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set. sat.

Begin again Finnegan.  A new blog forum for the new year.  February still counts as new, right?

This past week brought two similar items devoted to the same topic to my attention.  The topic was criticism, its effect on small children/future comedy writers and the karma of critical behavior.

This from Merrill Markoe in her book, Calm, Cool, and Contentious:

“My research, if you can call it that, shows that the lion’s share of compulsively funny people had a problematic relationship with a narcissistically inclined mother.  The desire to rearrange grim facts into a joke seems to develop in direct proportion to the hysteria-filled humorlessness of the environment in which the Crazy Mom in question conducted her family’s daily affairs.”

“It’s almost as though laughing at something horrible set the clock back to a moment when everyone still had a normal level of optimism, logic, and mutual respect…”

“Comedy is, after all, about an imbalance of power.  Therefore, creatively inclined children raised on the wrong side of a continuous power struggle end up developing an ability to see the world as a setup in need of a punch line.”

“For the creatively inclined, growing up under the thumb of a good old-fashioned insensitive, dismissive, difficult, or in some cases wholly unbalanced mommy can be a lot like growing up permanently enrolled in a graduate seminar in comedy.  As she presents her child with an overwhelming set of unsolvable problems, while also promising and withholding her support, a Crazy Mommy instinctively inflicts ust the right amount of emotional damage needed to provide her twitching offspring with the fortitude they will need to face down the drunken patrons of bars and nightclubs.”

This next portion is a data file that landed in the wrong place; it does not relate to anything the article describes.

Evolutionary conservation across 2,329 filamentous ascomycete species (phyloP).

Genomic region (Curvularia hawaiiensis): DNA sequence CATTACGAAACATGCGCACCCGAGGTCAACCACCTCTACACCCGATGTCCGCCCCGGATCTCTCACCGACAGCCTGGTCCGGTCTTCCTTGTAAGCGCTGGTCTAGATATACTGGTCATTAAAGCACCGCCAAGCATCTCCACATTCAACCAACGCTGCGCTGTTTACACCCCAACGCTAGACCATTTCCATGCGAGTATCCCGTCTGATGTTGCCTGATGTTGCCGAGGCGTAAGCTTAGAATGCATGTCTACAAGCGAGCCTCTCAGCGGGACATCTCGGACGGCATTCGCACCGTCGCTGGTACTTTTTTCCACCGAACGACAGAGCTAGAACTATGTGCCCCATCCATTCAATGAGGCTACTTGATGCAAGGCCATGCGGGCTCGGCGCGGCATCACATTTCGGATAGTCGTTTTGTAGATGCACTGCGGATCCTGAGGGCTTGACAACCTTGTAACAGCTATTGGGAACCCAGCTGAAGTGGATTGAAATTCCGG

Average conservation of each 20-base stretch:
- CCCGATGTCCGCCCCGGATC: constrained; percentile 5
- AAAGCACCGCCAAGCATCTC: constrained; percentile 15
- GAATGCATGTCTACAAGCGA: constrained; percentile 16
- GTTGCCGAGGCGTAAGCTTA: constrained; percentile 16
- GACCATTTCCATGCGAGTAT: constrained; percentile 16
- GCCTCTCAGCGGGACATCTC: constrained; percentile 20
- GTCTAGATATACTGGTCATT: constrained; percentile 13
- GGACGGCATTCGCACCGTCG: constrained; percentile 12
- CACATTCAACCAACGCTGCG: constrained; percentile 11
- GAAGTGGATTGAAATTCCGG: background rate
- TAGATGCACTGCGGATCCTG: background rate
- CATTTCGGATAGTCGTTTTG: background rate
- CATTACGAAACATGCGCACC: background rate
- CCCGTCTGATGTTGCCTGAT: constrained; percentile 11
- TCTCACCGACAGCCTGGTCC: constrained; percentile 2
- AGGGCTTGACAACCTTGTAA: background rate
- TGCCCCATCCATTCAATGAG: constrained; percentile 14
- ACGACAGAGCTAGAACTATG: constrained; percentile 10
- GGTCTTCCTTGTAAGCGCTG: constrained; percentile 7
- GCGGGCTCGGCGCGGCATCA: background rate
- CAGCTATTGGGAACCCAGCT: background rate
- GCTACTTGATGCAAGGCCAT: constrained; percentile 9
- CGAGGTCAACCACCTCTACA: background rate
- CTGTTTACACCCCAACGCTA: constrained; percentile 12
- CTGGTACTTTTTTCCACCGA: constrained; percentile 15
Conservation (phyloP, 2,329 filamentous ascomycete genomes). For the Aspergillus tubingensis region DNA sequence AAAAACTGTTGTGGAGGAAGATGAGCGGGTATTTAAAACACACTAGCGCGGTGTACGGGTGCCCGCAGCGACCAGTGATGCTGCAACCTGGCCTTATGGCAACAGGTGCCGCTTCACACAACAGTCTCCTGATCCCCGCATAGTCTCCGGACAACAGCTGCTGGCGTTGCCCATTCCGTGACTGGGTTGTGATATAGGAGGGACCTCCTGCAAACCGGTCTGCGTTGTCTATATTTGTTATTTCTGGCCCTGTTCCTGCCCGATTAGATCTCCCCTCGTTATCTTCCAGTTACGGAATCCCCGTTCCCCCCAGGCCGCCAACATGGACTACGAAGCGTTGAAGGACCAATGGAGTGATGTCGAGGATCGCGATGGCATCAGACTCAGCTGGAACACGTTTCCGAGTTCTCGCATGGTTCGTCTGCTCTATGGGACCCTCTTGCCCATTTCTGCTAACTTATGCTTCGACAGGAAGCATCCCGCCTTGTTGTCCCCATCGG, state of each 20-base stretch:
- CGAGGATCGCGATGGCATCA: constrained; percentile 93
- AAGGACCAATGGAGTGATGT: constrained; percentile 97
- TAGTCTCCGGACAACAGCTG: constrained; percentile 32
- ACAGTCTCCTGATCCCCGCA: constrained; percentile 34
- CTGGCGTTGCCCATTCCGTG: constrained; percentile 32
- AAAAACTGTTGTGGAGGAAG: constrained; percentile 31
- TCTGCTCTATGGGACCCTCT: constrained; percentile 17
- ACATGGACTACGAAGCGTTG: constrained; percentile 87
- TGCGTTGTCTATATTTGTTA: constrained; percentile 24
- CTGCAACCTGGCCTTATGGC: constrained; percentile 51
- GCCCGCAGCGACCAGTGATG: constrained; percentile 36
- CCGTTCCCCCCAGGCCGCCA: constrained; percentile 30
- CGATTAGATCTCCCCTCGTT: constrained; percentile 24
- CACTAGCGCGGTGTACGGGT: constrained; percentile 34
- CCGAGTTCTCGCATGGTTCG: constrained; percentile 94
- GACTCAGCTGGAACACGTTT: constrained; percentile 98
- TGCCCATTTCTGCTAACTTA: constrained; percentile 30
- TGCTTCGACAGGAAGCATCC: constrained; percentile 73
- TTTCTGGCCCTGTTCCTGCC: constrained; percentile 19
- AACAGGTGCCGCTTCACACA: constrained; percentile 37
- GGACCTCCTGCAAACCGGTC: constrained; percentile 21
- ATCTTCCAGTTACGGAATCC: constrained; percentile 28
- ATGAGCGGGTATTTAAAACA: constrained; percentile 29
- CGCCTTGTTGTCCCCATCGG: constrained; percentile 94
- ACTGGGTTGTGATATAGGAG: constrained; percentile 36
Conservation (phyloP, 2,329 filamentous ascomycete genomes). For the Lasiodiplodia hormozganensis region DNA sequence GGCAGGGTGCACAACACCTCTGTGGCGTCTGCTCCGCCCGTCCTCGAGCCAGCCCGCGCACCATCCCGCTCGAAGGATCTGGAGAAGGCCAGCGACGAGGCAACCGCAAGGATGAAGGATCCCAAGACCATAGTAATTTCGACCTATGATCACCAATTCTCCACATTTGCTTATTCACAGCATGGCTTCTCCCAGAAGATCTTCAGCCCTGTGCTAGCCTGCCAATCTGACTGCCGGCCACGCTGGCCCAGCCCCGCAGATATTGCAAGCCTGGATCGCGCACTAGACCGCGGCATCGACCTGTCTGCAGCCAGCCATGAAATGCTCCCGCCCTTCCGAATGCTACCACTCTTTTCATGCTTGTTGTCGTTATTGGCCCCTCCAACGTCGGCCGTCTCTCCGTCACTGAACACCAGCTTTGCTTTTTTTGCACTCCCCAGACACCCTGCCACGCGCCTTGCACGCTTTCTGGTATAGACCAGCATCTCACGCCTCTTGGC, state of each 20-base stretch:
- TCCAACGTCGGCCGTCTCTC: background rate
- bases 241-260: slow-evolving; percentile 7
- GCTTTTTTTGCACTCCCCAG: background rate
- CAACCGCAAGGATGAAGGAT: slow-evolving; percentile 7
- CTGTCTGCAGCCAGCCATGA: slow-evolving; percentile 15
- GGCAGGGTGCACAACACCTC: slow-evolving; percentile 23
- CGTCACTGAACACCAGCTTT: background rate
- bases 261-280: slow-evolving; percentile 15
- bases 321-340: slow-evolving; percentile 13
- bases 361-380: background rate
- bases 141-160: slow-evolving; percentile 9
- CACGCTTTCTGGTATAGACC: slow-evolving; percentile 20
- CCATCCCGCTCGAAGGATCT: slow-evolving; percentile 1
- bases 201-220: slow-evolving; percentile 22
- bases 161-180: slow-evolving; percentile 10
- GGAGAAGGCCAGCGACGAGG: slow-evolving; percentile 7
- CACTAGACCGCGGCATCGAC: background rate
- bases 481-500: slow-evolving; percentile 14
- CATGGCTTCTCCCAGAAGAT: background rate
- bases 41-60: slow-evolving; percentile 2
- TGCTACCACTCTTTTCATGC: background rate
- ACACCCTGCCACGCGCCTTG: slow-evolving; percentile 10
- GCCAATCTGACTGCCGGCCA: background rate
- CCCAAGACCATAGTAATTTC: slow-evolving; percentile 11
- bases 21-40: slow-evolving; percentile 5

“And there’s so much more!  By doing her job correctly, every Crazy Mommy also provides her pulverized offspring with an essential starter pack of unfortunate situations on which they can base their first original jokes.”


Then this from Yoga Journal’s wisdom segment by Sally Kempton:

“Although karmic theory suggest that your present is affected by the thoughts and actions of your past, your future has everything to do with what you do now.  In fact, the yogic sage Vasistha summarized the deepest truth about karma by saying, “There is no power on earth greater than right action in the present moemnt.”  this is the third principle of karma–and the most important:  You always have a choice about how you think or behave.  Even if things aren’t working out the way you’d like at the moment, the law of karma says that the positive effort you make now will inevitably come to fruition….your past actions may create some obstacles for you, but your present actions can help you overcome them…every moment is both a result of your past and a seed of the future.”

“Changing your karma includes changing the way…



Maria Young Ace Certified Personal Fitness Trainer, Experienced Registered Yoga Teacher (500) Independent Contractor providing the following services: Office Management, Bookkeeping, Web Design, Marketing and Instruction in Yoga and Martial Arts for children and adults. Black Belt, 4 year program, LockBoxing. Maria studied under Erik Lee and won Grand Champion at the Kuk Sool Tri-State Tournament in 2006. Experience Certified Yoga Instructor: 700 hour level. At Piedmont Yoga, Maria’s main instructors were Richard Rosen, Rodney Yee, and Clare Finn. To them she is eternally grateful. Richard Rosen, founder Piedmont Yoga Studio & editor of Yoga Journal says: “Among the 30...students Maria was always among the more assiduous and adept.  If you’re thinking of adding Yoga instruction to your program, then I highly recommend Maria for the job.” College: CSULB: B.A. English Literature, UC Berkeley: M.A. Comparative Literature